The Last Veteran Of WWI
I was wrong. There is still one: Frank Buckles, 106, the sole survivor of the 2 million doughboys we sent overseas (including my grandfather, Homer Fassnacht) to stop the Kaiser. Here's his war story, as told today in a wonderful piece by NYT contributing op/ed writer Richard Rubin:
A few years ago, I set out to see if I could find any living American World War I veterans. No one — not the Department of Veterans Affairs, or the Veterans of Foreign Wars, or the American Legion — knew how many there were or where they might be. As far as I could tell, no one much seemed to care, either.
Eventually, I did find some, including Frank Buckles, who was 102 when we first met. Eighty-six years earlier, he’d lied about his age to enlist. The Army sent him to England but, itching to be near the action, he managed to get himself sent on to France, though never to the trenches.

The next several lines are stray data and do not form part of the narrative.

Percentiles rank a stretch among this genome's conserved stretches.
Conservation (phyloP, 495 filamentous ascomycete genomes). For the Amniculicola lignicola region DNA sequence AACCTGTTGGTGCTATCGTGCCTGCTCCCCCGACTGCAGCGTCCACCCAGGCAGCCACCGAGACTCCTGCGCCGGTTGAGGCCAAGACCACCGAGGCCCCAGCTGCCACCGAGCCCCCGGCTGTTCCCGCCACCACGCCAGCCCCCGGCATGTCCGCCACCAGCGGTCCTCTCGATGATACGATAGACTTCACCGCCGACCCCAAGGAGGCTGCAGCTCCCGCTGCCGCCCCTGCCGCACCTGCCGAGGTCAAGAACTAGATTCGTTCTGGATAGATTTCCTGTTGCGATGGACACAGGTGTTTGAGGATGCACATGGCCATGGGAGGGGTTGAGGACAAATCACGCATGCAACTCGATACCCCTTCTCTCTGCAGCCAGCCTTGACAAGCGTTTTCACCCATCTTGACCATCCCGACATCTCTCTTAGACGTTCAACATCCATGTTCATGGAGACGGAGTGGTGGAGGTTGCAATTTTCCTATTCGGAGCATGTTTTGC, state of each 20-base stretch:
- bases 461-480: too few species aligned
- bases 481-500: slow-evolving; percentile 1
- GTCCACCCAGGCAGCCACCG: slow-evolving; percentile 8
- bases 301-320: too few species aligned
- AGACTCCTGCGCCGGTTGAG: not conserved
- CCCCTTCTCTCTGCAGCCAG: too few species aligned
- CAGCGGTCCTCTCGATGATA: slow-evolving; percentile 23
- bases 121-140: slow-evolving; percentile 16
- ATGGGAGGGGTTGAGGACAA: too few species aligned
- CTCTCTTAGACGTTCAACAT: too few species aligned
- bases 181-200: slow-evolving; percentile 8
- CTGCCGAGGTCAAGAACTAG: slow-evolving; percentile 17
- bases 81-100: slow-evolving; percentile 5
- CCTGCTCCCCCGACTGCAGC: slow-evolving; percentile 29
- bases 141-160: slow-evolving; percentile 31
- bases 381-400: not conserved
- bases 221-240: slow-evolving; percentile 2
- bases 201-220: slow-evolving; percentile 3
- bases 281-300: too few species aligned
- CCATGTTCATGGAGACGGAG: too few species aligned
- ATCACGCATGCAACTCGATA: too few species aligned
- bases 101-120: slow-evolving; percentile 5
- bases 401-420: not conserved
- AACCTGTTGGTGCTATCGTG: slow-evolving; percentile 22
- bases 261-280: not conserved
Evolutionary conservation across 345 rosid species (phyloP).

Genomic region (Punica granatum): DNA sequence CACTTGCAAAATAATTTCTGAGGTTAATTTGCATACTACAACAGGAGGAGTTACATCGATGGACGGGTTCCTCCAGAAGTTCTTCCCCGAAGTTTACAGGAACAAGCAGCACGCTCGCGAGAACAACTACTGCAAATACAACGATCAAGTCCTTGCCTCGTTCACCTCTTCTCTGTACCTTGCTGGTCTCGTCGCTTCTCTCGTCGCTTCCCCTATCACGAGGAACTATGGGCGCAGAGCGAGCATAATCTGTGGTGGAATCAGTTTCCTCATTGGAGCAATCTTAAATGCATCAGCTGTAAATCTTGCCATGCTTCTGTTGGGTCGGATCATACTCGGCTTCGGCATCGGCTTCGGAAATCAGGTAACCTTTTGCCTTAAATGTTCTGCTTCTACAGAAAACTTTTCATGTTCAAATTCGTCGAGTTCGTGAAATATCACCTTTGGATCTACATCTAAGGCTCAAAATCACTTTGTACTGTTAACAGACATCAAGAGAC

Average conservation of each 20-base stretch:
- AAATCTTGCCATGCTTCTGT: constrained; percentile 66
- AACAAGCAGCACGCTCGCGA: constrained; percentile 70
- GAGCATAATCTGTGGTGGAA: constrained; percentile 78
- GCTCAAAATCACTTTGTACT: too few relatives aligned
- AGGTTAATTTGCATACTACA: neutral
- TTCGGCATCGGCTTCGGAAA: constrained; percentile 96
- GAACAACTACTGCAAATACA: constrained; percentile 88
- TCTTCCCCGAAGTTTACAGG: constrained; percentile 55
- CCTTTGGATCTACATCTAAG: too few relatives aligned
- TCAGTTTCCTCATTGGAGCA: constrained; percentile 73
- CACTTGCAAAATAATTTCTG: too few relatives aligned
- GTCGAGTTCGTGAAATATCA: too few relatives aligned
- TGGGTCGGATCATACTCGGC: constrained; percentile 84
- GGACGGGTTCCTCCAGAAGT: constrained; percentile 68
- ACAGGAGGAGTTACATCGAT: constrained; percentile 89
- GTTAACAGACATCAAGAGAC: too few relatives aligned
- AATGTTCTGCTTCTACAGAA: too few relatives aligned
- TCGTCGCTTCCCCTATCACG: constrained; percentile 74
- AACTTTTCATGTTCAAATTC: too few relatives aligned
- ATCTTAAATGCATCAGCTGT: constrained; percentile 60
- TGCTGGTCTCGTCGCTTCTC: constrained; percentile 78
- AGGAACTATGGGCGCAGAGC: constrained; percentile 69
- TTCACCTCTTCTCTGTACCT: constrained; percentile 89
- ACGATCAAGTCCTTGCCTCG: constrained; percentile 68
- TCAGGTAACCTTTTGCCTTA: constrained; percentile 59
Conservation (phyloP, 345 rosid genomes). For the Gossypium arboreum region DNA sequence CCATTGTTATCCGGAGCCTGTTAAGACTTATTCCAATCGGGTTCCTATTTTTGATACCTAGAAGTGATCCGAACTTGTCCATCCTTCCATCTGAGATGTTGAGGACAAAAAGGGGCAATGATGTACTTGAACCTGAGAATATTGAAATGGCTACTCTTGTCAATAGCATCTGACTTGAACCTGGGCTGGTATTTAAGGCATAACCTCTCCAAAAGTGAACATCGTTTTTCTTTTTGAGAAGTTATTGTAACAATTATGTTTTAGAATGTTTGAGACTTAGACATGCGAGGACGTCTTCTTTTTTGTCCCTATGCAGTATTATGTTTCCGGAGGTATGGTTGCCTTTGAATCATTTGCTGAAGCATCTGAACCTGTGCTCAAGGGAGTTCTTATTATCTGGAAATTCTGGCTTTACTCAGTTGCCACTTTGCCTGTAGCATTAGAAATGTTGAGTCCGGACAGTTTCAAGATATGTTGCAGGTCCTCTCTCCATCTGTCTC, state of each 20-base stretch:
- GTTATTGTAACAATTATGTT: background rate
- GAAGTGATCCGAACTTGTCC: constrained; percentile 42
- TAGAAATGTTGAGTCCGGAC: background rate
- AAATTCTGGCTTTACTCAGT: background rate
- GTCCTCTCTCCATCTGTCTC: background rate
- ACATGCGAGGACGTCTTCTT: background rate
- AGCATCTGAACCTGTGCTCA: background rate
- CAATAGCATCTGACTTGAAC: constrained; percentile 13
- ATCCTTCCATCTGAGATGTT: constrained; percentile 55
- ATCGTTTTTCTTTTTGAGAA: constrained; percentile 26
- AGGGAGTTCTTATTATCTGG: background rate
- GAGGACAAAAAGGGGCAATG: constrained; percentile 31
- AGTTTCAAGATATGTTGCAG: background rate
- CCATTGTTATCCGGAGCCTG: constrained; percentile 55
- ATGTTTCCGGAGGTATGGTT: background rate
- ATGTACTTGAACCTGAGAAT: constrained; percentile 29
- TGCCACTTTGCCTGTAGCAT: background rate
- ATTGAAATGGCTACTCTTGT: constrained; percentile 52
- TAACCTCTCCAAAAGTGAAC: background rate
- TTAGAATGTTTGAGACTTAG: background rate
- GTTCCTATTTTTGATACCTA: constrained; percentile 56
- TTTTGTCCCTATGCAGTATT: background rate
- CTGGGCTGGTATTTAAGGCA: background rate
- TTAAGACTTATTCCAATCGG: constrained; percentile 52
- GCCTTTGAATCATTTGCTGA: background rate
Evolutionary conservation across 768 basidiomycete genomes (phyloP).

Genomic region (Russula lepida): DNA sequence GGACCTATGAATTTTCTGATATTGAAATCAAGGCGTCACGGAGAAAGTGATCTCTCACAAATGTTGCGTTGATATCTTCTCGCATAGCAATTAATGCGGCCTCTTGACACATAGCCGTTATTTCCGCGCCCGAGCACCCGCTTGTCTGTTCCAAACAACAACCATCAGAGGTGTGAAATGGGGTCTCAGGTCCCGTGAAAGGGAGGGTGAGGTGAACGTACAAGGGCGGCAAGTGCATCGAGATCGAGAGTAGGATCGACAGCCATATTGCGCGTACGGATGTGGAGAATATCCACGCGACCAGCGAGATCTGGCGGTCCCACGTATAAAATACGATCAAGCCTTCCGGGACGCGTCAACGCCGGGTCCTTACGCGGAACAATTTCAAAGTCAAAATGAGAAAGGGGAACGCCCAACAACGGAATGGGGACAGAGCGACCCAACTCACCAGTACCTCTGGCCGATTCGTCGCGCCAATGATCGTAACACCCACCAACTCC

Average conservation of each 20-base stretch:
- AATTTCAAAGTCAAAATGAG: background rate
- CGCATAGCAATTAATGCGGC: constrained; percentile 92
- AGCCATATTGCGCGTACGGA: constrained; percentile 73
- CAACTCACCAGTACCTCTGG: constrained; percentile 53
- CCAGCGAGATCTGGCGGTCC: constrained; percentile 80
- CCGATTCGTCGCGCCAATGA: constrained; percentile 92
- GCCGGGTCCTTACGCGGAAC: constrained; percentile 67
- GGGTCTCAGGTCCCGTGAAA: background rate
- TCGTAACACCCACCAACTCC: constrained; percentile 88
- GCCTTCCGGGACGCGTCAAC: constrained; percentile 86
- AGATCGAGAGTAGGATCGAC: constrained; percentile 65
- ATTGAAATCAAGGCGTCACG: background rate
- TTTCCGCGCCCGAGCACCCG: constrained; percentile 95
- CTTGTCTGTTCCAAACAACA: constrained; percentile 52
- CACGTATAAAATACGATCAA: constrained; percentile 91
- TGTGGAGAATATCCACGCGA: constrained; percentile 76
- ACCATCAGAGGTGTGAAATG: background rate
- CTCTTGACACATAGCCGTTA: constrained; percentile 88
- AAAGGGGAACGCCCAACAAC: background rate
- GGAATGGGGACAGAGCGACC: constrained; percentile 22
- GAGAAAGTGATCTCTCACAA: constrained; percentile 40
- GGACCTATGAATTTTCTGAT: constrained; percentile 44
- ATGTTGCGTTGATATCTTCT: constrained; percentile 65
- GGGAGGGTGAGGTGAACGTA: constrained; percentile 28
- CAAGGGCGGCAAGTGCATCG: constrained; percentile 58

After the armistice, he was assigned to guard German prisoners waiting to be repatriated. Seeing that he was still just a boy, the prisoners adopted him, taught him their language, gave him food from their Red Cross packages, bits of their uniforms to take home as souvenirs.
Of being the last, Buckles speaks for all the vets of what was supposed to be the last war:
“For a long time I’ve felt that there should be more recognition of the surviving veterans of World War I,” he tells me; now that group is, more or less, him. How does he feel about that? “Someone has to do it,” he says blithely, but adds: “It kind of startles you.”Do read the story and pause for a moment to think what it means when the living history of something dies, and the textbook history is all that is left. As Rubin says, the history doesn't change, but it becomes different, "just beyond our grasp somehow."
hat-tip: Real Clear Politics